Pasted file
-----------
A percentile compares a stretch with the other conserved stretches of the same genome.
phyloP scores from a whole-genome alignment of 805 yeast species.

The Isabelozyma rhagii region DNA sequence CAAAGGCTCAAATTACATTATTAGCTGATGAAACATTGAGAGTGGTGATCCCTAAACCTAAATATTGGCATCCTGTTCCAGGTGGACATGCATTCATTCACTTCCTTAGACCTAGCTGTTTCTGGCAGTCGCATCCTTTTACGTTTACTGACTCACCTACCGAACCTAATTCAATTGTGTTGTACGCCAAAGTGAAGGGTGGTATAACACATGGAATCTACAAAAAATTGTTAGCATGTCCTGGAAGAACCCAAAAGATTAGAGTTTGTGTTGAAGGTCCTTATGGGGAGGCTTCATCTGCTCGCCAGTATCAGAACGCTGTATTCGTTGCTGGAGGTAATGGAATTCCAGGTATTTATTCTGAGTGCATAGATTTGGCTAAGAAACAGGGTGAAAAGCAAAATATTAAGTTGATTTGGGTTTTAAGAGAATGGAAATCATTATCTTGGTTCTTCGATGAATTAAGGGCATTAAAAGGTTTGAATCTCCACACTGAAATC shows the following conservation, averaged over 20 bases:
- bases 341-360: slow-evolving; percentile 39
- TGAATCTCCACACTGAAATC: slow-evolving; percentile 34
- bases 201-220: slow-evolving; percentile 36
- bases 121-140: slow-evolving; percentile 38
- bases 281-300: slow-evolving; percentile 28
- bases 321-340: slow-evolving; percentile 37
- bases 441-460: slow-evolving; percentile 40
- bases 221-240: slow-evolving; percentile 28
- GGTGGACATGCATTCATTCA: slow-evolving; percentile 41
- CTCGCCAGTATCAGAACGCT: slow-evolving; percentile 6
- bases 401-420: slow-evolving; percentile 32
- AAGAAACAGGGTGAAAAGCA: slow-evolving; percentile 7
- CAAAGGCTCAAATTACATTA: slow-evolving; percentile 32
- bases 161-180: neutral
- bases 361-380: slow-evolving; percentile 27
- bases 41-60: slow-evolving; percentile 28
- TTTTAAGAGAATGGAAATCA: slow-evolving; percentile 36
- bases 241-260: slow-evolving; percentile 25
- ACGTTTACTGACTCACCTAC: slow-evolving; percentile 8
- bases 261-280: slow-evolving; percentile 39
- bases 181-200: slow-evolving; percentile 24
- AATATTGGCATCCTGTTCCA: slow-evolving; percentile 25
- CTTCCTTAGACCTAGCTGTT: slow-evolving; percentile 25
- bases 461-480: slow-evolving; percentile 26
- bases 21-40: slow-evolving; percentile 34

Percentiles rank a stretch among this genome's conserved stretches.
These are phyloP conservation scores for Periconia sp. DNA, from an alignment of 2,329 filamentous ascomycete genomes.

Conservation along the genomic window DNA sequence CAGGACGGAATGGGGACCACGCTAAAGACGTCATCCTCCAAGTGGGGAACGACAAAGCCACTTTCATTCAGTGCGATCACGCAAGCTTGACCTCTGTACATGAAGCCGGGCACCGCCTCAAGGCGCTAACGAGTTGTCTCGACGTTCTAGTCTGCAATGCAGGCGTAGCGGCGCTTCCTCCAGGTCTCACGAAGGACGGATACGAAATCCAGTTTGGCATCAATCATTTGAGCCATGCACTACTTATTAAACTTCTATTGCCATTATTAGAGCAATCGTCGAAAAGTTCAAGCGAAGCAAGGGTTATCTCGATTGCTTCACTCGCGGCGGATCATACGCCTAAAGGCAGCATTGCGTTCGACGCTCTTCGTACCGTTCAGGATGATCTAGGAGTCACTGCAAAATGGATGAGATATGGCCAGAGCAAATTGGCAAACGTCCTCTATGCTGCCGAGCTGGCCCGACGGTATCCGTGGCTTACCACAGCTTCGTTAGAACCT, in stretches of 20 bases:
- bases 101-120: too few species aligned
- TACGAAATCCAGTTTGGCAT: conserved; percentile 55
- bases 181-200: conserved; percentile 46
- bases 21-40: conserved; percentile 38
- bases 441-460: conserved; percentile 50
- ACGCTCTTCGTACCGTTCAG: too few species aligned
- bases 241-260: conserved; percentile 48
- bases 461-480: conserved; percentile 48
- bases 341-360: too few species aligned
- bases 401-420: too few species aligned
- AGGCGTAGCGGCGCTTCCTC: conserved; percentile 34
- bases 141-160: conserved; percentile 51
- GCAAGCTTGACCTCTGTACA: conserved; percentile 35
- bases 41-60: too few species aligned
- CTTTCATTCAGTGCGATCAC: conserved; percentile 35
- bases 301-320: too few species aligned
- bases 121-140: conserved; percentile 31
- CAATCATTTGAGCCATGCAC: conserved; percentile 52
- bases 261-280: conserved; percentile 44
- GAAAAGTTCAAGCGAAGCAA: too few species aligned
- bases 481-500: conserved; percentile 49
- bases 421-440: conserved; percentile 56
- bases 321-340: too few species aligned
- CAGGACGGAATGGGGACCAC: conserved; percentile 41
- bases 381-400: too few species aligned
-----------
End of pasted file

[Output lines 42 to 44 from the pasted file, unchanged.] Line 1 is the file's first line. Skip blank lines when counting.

- AGGCGTAGCGGCGCTTCCTC: conserved; percentile 34
- bases 141-160: conserved; percentile 51
- GCAAGCTTGACCTCTGTACA: conserved; percentile 35